On July 25, New York Governor Andrew Cuomo signed two data security and breach notification bills into law.  The first bill, the “Stop Hacks and Improve Electronic Data Security Act” or “SHIELD Act,” will impose specific data security requirements on businesses that own or license private information of New York residents, in addition to amending New York’s data breach notification statute to broaden the circumstances under which notification may be required.  The second bill, meanwhile, will require consumer reporting agencies to offer identity theft prevention and mitigation services.  Both bills are described in further detail below.
Continue Reading New York Passes New Data Security and Breach Notification Requirements

The Washington Privacy Act stalled this April in the state’s House of Representatives, and will likely not reappear again for discussion until the 2020 legislative session.

The bill overwhelmingly passed the Senate, but failed to come to a floor vote in the House of Representatives before the April 17th deadline for state lawmakers to consider

On February 26, 2019, a key House subcommittee held a hearing to explore the possible contours of new federal privacy legislation.  At the hearing, Rep. Jan Schakowsky (D-IL)—who chairs the Energy & Commerce Committee’s Subcommittee on Consumer Protection and Commerce—said the hearing on “Protecting Consumer Privacy in the Era of Big Data” was only the first of “several hearings” that she would organize on consumer privacy.

Continue Reading House Subcommittee Holds Initial Hearing On Potential New Privacy Bill

The Governor of Massachusetts recently signed House Bill No. 4806 into law, which will amend certain provisions of the state’s data breach notification law.  In addition to changing the information that must be included in notifications to regulators and individuals, the amendments will also require entities to provide eighteen months of free credit monitoring services following breaches involving Social Security numbers.  The amendments, which will enter into force on April 11, 2019, are discussed in greater detail below.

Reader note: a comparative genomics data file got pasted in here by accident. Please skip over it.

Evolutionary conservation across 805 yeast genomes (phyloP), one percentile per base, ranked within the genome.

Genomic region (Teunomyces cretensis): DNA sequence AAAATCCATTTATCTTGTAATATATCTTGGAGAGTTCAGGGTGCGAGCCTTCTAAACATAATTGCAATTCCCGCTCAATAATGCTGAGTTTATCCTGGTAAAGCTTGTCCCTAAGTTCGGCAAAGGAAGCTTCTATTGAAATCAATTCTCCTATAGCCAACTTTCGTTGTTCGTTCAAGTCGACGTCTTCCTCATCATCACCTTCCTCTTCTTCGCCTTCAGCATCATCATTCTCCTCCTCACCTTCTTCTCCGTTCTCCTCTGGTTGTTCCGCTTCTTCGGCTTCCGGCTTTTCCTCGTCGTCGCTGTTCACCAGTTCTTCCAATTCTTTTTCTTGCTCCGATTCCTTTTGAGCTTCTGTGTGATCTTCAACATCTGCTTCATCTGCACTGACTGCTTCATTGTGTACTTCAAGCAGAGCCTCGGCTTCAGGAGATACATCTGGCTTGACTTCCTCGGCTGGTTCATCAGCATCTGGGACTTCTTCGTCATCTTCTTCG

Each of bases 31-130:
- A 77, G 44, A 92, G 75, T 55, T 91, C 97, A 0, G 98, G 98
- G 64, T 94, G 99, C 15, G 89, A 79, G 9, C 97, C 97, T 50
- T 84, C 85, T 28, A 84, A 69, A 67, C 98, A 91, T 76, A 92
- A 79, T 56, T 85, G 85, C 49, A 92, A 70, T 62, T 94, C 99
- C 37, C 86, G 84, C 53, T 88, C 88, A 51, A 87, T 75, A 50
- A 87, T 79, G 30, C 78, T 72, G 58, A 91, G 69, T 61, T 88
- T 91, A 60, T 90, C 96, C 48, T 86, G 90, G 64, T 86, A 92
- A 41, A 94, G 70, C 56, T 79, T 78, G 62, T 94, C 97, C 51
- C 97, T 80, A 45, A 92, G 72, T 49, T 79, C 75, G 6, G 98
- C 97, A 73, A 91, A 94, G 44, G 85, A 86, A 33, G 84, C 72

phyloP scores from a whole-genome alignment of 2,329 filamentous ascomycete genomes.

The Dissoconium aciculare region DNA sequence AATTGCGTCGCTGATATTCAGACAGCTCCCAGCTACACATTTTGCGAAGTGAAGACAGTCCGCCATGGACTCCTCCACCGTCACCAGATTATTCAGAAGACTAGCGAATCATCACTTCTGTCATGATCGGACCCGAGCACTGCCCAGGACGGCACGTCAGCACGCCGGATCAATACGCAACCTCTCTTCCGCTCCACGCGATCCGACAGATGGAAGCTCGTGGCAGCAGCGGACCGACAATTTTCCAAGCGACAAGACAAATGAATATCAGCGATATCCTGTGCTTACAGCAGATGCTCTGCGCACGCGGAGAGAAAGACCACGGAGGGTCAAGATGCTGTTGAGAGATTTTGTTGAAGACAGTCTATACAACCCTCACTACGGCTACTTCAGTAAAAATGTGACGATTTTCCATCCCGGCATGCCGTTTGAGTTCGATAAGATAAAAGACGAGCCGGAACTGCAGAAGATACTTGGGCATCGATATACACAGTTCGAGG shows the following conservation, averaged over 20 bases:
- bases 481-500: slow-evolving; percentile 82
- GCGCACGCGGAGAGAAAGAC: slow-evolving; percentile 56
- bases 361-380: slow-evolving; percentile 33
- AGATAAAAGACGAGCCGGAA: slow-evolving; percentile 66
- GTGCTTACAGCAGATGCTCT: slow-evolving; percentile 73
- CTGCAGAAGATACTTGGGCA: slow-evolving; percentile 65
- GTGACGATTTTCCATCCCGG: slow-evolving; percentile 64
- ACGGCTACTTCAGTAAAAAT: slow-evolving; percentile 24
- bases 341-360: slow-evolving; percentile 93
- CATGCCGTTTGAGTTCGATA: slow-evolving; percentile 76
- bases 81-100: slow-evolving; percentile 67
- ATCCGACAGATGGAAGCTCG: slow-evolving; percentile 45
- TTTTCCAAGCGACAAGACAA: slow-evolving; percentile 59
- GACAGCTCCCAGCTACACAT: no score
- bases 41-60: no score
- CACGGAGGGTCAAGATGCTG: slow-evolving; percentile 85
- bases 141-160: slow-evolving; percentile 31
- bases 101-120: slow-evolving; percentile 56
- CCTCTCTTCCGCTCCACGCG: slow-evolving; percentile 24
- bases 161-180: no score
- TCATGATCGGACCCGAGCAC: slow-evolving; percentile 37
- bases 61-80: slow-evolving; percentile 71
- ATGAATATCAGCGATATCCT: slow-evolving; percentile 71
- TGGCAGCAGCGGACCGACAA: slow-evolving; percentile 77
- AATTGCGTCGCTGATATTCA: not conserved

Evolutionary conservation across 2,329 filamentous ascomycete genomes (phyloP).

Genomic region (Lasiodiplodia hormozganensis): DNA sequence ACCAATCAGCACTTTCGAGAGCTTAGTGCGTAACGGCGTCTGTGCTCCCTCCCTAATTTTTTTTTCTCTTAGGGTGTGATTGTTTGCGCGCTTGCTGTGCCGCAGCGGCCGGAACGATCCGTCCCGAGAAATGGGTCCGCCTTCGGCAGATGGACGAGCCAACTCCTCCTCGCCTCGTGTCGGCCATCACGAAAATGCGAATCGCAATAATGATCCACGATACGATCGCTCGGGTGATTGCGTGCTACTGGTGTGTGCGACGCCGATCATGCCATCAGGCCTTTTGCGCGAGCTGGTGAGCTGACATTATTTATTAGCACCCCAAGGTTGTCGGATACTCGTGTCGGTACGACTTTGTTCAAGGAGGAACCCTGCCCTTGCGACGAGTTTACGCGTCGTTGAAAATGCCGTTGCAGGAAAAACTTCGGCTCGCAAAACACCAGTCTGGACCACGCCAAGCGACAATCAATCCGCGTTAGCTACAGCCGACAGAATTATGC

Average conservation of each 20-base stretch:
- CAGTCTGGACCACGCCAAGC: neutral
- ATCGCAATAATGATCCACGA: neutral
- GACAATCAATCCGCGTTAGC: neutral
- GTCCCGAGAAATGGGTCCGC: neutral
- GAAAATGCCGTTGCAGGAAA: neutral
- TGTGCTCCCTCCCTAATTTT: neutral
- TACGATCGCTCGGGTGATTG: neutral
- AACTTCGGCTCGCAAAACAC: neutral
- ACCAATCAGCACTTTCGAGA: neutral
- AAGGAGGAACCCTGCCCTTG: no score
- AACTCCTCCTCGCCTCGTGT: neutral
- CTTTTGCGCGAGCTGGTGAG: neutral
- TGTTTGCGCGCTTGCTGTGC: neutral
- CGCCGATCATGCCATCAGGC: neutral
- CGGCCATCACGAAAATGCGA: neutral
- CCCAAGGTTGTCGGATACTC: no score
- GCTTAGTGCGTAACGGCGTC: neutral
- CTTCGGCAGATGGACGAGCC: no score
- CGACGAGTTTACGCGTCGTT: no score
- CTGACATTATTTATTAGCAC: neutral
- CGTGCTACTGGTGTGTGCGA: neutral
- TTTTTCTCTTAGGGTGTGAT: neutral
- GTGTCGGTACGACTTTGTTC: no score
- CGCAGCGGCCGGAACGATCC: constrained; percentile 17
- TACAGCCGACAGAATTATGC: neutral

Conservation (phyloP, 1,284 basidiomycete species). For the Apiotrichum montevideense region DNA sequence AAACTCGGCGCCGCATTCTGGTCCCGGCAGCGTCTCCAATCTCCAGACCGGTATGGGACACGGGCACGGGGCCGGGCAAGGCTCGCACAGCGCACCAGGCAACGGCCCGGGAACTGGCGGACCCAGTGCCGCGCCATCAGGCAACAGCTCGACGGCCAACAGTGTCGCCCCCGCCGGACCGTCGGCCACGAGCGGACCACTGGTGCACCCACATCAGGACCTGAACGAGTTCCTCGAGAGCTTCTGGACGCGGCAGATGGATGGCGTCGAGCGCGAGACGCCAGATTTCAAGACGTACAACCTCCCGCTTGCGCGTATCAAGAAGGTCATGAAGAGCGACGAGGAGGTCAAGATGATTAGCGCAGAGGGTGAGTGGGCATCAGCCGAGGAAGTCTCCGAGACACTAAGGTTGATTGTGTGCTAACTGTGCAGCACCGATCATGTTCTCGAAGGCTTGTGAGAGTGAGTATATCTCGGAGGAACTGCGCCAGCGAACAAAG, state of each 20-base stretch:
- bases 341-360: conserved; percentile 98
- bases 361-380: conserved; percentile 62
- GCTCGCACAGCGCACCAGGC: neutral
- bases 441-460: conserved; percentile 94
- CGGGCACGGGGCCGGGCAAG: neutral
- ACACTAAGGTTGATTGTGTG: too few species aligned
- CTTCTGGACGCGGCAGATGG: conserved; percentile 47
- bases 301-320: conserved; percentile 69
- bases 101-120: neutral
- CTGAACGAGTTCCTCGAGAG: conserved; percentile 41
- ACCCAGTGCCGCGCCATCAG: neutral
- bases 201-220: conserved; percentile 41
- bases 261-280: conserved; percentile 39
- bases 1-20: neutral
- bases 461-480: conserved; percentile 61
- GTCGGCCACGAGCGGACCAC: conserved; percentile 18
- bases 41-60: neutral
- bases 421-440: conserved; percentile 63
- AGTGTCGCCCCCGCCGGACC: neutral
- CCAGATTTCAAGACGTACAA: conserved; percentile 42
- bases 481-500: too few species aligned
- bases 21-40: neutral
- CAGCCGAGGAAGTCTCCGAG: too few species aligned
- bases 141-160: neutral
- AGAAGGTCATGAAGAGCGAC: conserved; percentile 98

Continue Reading Massachusetts Amends Data Breach Notification Law to Require Free Credit Monitoring

Recent years have seen significant amounts of legislative activity related to state data breach notification laws, and 2018 was no exception.  Not only did South Dakota and Alabama enact new data breach notification laws in 2018, becoming the last of 50 U.S. states to enact such laws, but other states also enacted changes to existing data breach notification laws during 2018 to expand their scope and implement additional notification requirements.  Following up on our global year-end review of major privacy and cybersecurity developments, we’ve summarized the major developments and trends observed with regards to state data breach notification laws over the past year.
Continue Reading State Data Breach Notification Laws: 2018 in Review

As many data breach litigation cases have demonstrated over recent years, the question of a plaintiff’s standing can be quite important to the outcome of each case.  While the Supreme Court has addressed standing issues in several cases with potential applicability in the data breach litigation context, most recently in Spokeo, Inc. v. Robins and Clapper v. Amnesty International, the Court has not yet addressed head-on the question of standing requirements for plaintiffs in data breach litigation.  More recently, a cert petition in another data breach standing case (In re Zappos.com), discussed below, has been distributed for conference this Friday, December 7, 2018.  As the Court considers whether to grant cert and address this issue, this post provides an overview of the circuit split on standing in data breach litigation cases and efforts to convince the Court to revisit the issue and provide more precise guidance. 
Continue Reading Standing Issues in Data Breach Litigation: An Overview